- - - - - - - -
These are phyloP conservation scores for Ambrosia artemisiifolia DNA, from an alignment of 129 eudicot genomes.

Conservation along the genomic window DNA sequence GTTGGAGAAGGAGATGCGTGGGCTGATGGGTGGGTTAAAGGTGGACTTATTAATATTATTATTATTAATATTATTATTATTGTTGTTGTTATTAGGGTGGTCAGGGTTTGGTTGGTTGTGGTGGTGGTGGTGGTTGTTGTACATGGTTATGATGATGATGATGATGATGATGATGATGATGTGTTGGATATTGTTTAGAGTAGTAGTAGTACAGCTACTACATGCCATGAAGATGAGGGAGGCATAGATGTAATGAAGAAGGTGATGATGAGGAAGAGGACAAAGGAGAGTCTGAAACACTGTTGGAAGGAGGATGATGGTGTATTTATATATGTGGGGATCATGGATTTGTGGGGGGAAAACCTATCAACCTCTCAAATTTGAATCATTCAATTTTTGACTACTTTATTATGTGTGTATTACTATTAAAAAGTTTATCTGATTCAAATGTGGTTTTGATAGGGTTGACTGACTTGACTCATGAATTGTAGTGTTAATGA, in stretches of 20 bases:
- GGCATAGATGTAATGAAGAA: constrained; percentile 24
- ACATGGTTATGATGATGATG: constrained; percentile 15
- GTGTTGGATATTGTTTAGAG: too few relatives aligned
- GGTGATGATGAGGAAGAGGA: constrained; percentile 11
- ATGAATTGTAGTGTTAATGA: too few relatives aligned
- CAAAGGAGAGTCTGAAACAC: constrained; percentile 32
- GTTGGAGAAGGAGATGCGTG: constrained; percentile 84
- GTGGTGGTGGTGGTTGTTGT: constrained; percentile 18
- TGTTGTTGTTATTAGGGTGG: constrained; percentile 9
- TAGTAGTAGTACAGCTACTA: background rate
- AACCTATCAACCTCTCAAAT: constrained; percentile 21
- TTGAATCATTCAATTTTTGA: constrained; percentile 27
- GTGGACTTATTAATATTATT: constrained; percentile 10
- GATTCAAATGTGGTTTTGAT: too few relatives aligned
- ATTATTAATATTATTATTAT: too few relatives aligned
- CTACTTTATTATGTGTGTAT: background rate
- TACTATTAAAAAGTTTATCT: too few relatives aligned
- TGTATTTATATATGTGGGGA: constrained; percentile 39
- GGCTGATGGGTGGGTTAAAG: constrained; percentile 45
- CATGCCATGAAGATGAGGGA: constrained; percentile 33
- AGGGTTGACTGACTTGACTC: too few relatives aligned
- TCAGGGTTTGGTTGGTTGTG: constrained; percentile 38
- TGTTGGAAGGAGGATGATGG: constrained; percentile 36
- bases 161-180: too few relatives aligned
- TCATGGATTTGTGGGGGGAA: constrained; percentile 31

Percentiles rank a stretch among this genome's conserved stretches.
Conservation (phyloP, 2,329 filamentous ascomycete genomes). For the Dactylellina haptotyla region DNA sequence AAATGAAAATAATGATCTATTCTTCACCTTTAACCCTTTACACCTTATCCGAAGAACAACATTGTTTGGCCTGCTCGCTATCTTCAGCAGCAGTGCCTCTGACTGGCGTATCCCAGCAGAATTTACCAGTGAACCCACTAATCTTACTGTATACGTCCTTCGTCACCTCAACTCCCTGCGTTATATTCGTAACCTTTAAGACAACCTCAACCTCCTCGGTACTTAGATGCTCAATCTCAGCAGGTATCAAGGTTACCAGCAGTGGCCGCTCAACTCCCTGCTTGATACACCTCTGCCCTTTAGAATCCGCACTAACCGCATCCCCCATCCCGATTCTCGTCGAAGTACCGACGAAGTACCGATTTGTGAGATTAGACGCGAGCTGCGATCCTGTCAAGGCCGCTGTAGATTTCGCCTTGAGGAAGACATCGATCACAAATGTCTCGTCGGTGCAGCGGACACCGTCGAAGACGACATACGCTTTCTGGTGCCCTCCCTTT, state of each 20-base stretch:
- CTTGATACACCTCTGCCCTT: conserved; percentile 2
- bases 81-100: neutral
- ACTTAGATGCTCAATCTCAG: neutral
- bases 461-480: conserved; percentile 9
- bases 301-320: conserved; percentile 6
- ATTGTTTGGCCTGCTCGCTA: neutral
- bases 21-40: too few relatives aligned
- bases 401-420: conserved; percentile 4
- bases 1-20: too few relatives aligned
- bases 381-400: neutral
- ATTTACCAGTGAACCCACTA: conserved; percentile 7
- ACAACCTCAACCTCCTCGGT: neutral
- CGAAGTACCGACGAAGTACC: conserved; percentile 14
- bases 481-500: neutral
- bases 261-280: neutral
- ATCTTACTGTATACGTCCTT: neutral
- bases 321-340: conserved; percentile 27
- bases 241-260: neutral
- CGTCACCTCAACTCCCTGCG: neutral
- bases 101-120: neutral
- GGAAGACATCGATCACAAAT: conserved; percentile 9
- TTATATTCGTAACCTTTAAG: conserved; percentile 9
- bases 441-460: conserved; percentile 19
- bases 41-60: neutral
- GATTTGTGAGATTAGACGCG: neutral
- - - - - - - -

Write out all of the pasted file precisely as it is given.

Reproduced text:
These are phyloP conservation scores for Ambrosia artemisiifolia DNA, from an alignment of 129 eudicot genomes.

Conservation along the genomic window DNA sequence GTTGGAGAAGGAGATGCGTGGGCTGATGGGTGGGTTAAAGGTGGACTTATTAATATTATTATTATTAATATTATTATTATTGTTGTTGTTATTAGGGTGGTCAGGGTTTGGTTGGTTGTGGTGGTGGTGGTGGTTGTTGTACATGGTTATGATGATGATGATGATGATGATGATGATGATGTGTTGGATATTGTTTAGAGTAGTAGTAGTACAGCTACTACATGCCATGAAGATGAGGGAGGCATAGATGTAATGAAGAAGGTGATGATGAGGAAGAGGACAAAGGAGAGTCTGAAACACTGTTGGAAGGAGGATGATGGTGTATTTATATATGTGGGGATCATGGATTTGTGGGGGGAAAACCTATCAACCTCTCAAATTTGAATCATTCAATTTTTGACTACTTTATTATGTGTGTATTACTATTAAAAAGTTTATCTGATTCAAATGTGGTTTTGATAGGGTTGACTGACTTGACTCATGAATTGTAGTGTTAATGA, in stretches of 20 bases:
- GGCATAGATGTAATGAAGAA: constrained; percentile 24
- ACATGGTTATGATGATGATG: constrained; percentile 15
- GTGTTGGATATTGTTTAGAG: too few relatives aligned
- GGTGATGATGAGGAAGAGGA: constrained; percentile 11
- ATGAATTGTAGTGTTAATGA: too few relatives aligned
- CAAAGGAGAGTCTGAAACAC: constrained; percentile 32
- GTTGGAGAAGGAGATGCGTG: constrained; percentile 84
- GTGGTGGTGGTGGTTGTTGT: constrained; percentile 18
- TGTTGTTGTTATTAGGGTGG: constrained; percentile 9
- TAGTAGTAGTACAGCTACTA: background rate
- AACCTATCAACCTCTCAAAT: constrained; percentile 21
- TTGAATCATTCAATTTTTGA: constrained; percentile 27
- GTGGACTTATTAATATTATT: constrained; percentile 10
- GATTCAAATGTGGTTTTGAT: too few relatives aligned
- ATTATTAATATTATTATTAT: too few relatives aligned
- CTACTTTATTATGTGTGTAT: background rate
- TACTATTAAAAAGTTTATCT: too few relatives aligned
- TGTATTTATATATGTGGGGA: constrained; percentile 39
- GGCTGATGGGTGGGTTAAAG: constrained; percentile 45
- CATGCCATGAAGATGAGGGA: constrained; percentile 33
- AGGGTTGACTGACTTGACTC: too few relatives aligned
- TCAGGGTTTGGTTGGTTGTG: constrained; percentile 38
- TGTTGGAAGGAGGATGATGG: constrained; percentile 36
- bases 161-180: too few relatives aligned
- TCATGGATTTGTGGGGGGAA: constrained; percentile 31

Percentiles rank a stretch among this genome's conserved stretches.
Conservation (phyloP, 2,329 filamentous ascomycete genomes). For the Dactylellina haptotyla region DNA sequence AAATGAAAATAATGATCTATTCTTCACCTTTAACCCTTTACACCTTATCCGAAGAACAACATTGTTTGGCCTGCTCGCTATCTTCAGCAGCAGTGCCTCTGACTGGCGTATCCCAGCAGAATTTACCAGTGAACCCACTAATCTTACTGTATACGTCCTTCGTCACCTCAACTCCCTGCGTTATATTCGTAACCTTTAAGACAACCTCAACCTCCTCGGTACTTAGATGCTCAATCTCAGCAGGTATCAAGGTTACCAGCAGTGGCCGCTCAACTCCCTGCTTGATACACCTCTGCCCTTTAGAATCCGCACTAACCGCATCCCCCATCCCGATTCTCGTCGAAGTACCGACGAAGTACCGATTTGTGAGATTAGACGCGAGCTGCGATCCTGTCAAGGCCGCTGTAGATTTCGCCTTGAGGAAGACATCGATCACAAATGTCTCGTCGGTGCAGCGGACACCGTCGAAGACGACATACGCTTTCTGGTGCCCTCCCTTT, state of each 20-base stretch:
- CTTGATACACCTCTGCCCTT: conserved; percentile 2
- bases 81-100: neutral
- ACTTAGATGCTCAATCTCAG: neutral
- bases 461-480: conserved; percentile 9
- bases 301-320: conserved; percentile 6
- ATTGTTTGGCCTGCTCGCTA: neutral
- bases 21-40: too few relatives aligned
- bases 401-420: conserved; percentile 4
- bases 1-20: too few relatives aligned
- bases 381-400: neutral
- ATTTACCAGTGAACCCACTA: conserved; percentile 7
- ACAACCTCAACCTCCTCGGT: neutral
- CGAAGTACCGACGAAGTACC: conserved; percentile 14
- bases 481-500: neutral
- bases 261-280: neutral
- ATCTTACTGTATACGTCCTT: neutral
- bases 321-340: conserved; percentile 27
- bases 241-260: neutral
- CGTCACCTCAACTCCCTGCG: neutral
- bases 101-120: neutral
- GGAAGACATCGATCACAAAT: conserved; percentile 9
- TTATATTCGTAACCTTTAAG: conserved; percentile 9
- bases 441-460: conserved; percentile 19
- bases 41-60: neutral
- GATTTGTGAGATTAGACGCG: neutral